582 Bangor class minesweeper HMS Lyme Regis 1942
583–586 4 Landing Craft Mechanised 1940
587–588 2 Tank Landing Craft 1940
589 Hunt Class destroyer HMS Holcombe 1942
590 Hunt Class destroyer HMS Limbourne 1942
591 Fast minelayer HMS Ariadne 1943
592 Refrigerated cargo ship SS <i>Papanui</i> 1943
593 Refrigerated cargo ship SS <i>Paparoa</i> 1943
594 Sloop HMS Amethyst 1943
595 Sloop HMS <i>Hart</i> 1943
596 Cruiser unnamed cancelled
597 Refrigerated cargo ship SS <i>Pipiriki</i> 1944
598 Light Aircraft Carrier HMS Ocean 1945
599 Fleet destroyer HMS Chevron 1945
600 Fleet destroyer HMS Cheviot 1945
601 Fleet destroyer HMS Consort 1946
602 Refrigerated cargo ship SS <i>Devon</i> 1946
603 Fleet destroyer HMS Dunkirk 1946
604 Fleet destroyer HMS <i>Jutland</i> 1947
605 Fleet destroyer HMS <i>St Lucia</i> cancelled
606 Landing Ship Tank HMS <i>LST 3028</i> 1945
607 Landing Ship Tank HMS <i>LST 3029</i> 1945
608 Cargo Vessel SS <i>Somerset</i> 1946
609 Fleet destroyer HMS <i>Defender</i> 1950
610 Passenger Refrigerated Cargo Vessel SS <i>Matina</i> 1946
611 Passenger Cargo Vessel TSS <i>Kampala</i> 1947
612 Cargo Vessel MV <i>Huntingdon</i> 1947
613 Cargo Vessel MV <i>Komata</i> 1946
614 Cargo Vessel MV <i>Cumberland</i> 1948
615 Cargo Vessel MV <i>Koromiko</i> 1947
616 Passenger Cargo Vessel SS <i>Karanja</i> 1948
617 Cargo Vessel SS <i>Kaitoke</i> 1948
618 Passenger Cargo Vessel TSS <i>Golfito</i> 1949
619 Refrigerated Cargo Vessel MV <i>Fort Richepanse</i> 1948
620 Passenger Cargo Vessel MV <i>Fort Dauphin</i> 1949
621 Refrigerated Cargo Liner TS <i>Dorset</i> 1949
622 Cargo Vessel MV <i>Rio Bermejo</i> 1950
623 Cargo Vessel TS <i>Dunedin Star</i> 1950
624 Cargo Vessel MV <i>Kawaroa</i> 1950
625 Cargo Vessel SS <i>City of Bedford</i> 1950
626 Cargo Vessel TSS <i>City of Singapore</i> 1950
627 Cargo Vessel MV <i>Cornwall</i> 1951
629 Passenger Vessel MV Aureol 1951
630 Cargo Vessel MV <i>Surrey</i> 1951
631 Cargo Vessel MV <i>Middlesex</i> 1952
632 Cargo Vessel MV <i>Kurutai</i> 1952
633 Cargo Vessel MV <i>Enton</i> 1952
634 Cargo Vessel MV <i>Kowhai</i> 1952
635 Cargo Vessel MV <i>Waimea</i> 1953
636 Passenger Vessel SS Olympia 1953
637 Cargo Vessel TSS <i>Patonga</i> 1953
638 Frigate HMS Murray 1952
639 Frigate HMS Palliser 1956
640 Refrigerated Cargo Vessel MV <i>Whakatane</i> 1954
641 Cargo Vessel SS <i>Ballarat</i> 1954
642 Cargo Vessel SS <i>Bendigo</i> 1954
643 Passenger Vessel MV <i>Irma</i> 1954
644 Passenger Vessel MV <i>Fernvalley</i> 1954
645 Passenger Cargo Vessel SS <i>Castilian</i> 1955
646 Passenger Vessel MV Princess of Vancouver 1955
648 Cargo Vessel MV <i>Kaimiro</i> 1956
649 Passenger Cargo Vessel TSS <i>Camito</i> 1956
650 Cargo Vessel MV <i>City of Melbourne</i> 1959
651 Cargo Vessel MV <i>City of Newcastle</i> 1955
652 Passenger Cargo Vessel MV <i>Crux</i> 1956
653 Cargo Vessel MV <i>Kaituna</i> 1956
654 Cargo Vessel MV <i>Koranui</i> 1956
655 Frigate INS <i>Kirpan</i> 1958
656 Cargo Vessel MV <i>Donegal</i> 1956
657 Passenger Refrigerated Cargo Vessel TSS <i>Changuinola</i> 1957
658 Passenger Refrigerated Cargo Vessel TSS <i>Chirripo</i> 1957
659 Passenger Refrigerated Cargo Vessel TSS <i>Chicanoa</i> 1957
660 Cargo Vessel MV <i>Koraki</i> 1957
661 Cargo Vessel MV <i>Katea</i> 1958
662 Passenger Cargo Vessel MV <i>Chatham</i> 1959
663 Passenger Cargo Vessel MV <i>Risdon</i> 1959
664 Tanker MV <i>British Fulmar</i> 1958
665 Cargo Vessel MV <i>Waikare</i> 1958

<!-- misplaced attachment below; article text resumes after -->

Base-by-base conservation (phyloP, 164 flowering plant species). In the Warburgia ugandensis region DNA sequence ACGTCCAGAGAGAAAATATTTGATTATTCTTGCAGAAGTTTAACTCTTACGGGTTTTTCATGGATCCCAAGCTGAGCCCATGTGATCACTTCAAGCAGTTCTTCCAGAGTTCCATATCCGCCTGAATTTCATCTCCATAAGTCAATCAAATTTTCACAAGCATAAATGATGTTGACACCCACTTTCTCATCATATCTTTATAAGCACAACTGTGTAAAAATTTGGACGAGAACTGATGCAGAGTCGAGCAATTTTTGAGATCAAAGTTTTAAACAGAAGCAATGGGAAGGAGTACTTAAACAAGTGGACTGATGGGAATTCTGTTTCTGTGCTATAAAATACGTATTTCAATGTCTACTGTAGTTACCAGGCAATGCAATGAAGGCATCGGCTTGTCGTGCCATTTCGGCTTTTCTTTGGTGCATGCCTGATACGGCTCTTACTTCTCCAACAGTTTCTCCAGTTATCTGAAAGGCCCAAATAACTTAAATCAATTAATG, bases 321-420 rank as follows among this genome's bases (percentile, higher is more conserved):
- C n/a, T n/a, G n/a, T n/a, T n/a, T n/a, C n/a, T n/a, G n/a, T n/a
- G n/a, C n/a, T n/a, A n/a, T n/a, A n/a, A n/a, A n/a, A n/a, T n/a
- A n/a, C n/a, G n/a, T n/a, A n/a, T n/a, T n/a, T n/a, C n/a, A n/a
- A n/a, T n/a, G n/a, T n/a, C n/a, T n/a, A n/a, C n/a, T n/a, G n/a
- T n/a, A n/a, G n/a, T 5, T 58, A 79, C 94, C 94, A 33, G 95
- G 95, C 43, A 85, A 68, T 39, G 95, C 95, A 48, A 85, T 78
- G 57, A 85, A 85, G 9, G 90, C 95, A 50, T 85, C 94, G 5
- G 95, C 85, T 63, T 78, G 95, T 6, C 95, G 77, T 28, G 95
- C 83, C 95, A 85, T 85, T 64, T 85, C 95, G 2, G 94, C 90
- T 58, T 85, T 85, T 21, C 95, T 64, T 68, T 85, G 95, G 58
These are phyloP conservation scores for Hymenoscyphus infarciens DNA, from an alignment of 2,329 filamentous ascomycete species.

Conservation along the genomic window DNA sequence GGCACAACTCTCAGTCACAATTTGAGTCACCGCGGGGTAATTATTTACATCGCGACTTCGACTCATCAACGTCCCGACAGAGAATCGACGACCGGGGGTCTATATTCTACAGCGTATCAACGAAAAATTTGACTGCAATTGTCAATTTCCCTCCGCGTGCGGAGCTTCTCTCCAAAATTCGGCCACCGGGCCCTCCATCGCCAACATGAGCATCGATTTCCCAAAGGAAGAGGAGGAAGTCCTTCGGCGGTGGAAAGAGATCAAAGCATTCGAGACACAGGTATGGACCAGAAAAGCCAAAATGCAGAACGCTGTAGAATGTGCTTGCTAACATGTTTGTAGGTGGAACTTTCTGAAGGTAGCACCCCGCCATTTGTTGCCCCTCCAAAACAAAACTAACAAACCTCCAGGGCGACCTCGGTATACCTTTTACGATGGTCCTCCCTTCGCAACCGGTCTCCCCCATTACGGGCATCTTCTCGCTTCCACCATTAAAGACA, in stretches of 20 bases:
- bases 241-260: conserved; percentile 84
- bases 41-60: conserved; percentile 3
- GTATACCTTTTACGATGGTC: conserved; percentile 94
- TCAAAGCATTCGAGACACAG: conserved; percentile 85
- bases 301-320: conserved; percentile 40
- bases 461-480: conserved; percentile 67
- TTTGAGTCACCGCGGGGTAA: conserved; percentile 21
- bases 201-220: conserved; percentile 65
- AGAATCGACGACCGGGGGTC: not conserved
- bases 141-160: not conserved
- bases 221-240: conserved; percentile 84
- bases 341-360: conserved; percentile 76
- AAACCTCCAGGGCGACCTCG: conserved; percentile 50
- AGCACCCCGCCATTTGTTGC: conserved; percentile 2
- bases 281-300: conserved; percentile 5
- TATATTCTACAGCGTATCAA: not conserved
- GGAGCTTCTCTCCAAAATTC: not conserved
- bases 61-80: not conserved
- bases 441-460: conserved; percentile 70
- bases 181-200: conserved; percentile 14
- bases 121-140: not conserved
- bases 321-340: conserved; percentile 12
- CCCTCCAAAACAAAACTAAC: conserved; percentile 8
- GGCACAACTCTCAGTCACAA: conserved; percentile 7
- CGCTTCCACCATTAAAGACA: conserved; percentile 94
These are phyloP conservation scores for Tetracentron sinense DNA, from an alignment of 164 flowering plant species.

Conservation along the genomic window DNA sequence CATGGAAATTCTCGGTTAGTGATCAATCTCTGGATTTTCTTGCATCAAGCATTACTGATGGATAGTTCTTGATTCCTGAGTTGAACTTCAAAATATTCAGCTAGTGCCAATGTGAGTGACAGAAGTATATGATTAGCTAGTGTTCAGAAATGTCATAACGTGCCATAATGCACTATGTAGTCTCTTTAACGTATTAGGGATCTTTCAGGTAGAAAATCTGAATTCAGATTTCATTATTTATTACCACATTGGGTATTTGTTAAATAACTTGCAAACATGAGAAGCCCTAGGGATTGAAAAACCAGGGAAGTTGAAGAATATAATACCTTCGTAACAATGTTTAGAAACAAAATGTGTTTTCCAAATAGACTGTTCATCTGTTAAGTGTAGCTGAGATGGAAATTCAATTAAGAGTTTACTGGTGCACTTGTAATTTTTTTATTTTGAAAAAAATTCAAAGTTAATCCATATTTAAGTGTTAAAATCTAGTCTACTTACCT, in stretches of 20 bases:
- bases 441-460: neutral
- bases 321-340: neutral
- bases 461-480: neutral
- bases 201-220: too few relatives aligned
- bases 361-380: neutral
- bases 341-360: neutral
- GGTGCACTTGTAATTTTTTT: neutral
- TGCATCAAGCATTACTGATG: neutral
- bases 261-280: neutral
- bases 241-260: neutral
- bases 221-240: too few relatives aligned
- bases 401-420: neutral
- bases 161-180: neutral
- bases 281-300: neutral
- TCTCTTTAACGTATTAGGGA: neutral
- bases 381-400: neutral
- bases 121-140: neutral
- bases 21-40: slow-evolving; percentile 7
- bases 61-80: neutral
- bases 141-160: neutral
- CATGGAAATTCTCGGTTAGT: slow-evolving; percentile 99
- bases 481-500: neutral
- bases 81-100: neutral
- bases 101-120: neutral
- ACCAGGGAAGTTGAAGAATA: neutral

666 Frigate HMS Lowestoft 1959
667 Tanker ST <i>Mobil Acme</i> 1959
668 Tanker ST <i>Mobil Apex</i> 1960
669 Frigate SAS President Steyn 1961
671 Cargo Vessel MV <i>Iberic</i> 1960
672 Tanker TSS <i>British Bombardier</i> 1962
673 Cargo Vessel MV <i>Antrim</i> 1962
674 Frigate HMS Zulu 1962
675 Passenger Refrigerated Cargo Vessel TSS <i>Chuscal</i> 1960
676 Refrigerated Cargo Vessel MV <i>Piako</i> 1961
677 Passenger Cargo Vessel MV <i>Dumurra</i> 1961
678 Passenger Cargo Vessel MV <i>Markhor</i> 1962
679 Passenger Cargo Vessel MV <i>Mahout</i> 1963
680 Passenger Vessel TSS <i>Avalon</i> 1963
681 Frigate HMS Phoebe 1964
682 Dredger se <i>Skitter Ness</i> 1963
683 Dredger <i>Bangka 1</i> 1965
684 Passenger Cargo Vessel MV <i>Zealandic</i> 1964
685 Cargo Vessel MV <i>Melbrook</i> 1964
686 Dredger de <i>Severodvinski</i> 1965
687 Dredger de <i>Onezhskiy</i> 1965
688 Dredger de <i>Arabatski</i> 1966
689 Dredger <i>Nassau Bay</i> 1966
690 Royal Fleet Auxiliary Logistics Vessel RFA Sir Galahad 1966
691 Royal Fleet Auxiliary Logistics Vessel RFA Sir Geraint 1967
692 Dredger <i>Nikarshaka</i> 1967
693 <i>Sewait</i> 1967
694 <i>Sahayak</i> 1967
695 Refrigerated Cargo Vessel MV <i>Majestic</i> 1966
696 Refrigerated Cargo Vessel MV <i>Brittanic</i> 1967
697 Frigate HMS Hermione 1967
698 Dredger <i>Ribbok</i> 1967
700 Refrigerated Cargo Vessel MV <i>Port Chalmers</i> 1967
701 Refrigerated Cargo Vessel MV <i>Port Caroline</i> 1968


  1. ^ a b c d e Records of Alexander Stephen & Sons Ltd, shipbuilders and engineers, Linthouse, Govan, Glasgow, Scotland[permanent dead link] University of Glasgow Archives
  2. ^ a b A Shipbuilding History 1750-1932 (Alexander Stephen and Sons) Chapter 1 Grace's Guide
  3. ^ A Shipbuilding History 1750-1932 (Alexander Stephen and Sons) Chapter 4 Grace's Guide
  4. ^ A Stephen (1833-1899), shipbuilder at Kelvinhaugh & Linthouse The Glasgow Story
  5. ^ Government's shipbuilding crisis BBC News, 1 January 2002
  6. ^ Parliamentary debates Hansard, 4 June 1971
  7. ^ Bragg, Melvin (host) (4 October 1992). "Billy Connolly". The South Bank Show. Season 16. Episode 1. LWT.
  8. ^ Stephenson, Pamela (2001). Billy. London, UK: HarperCollins. ISBN 978-0-00711-091-9.
  9. ^ a b MacGregor, David R. (1983). The Tea Clippers, Their History and Development 1833-1875. Conway Maritime Press Limited. pp. 213–216. ISBN 0 85177 256 0.
  10. ^ "New Screw Steamer For Cardiff". The Cornishman (116). 30 September 1880. p. 4.
  11. ^ From 1932 Southern Cross. Built for James Mackay, 1st Earl of Inchcape, 1932 bought by Howard Hughes, 1937 bought by Axel Wenner-Gren, 1942 bought by Mexican Navy

External links

This page was last edited on 21 November 2020, at 17:55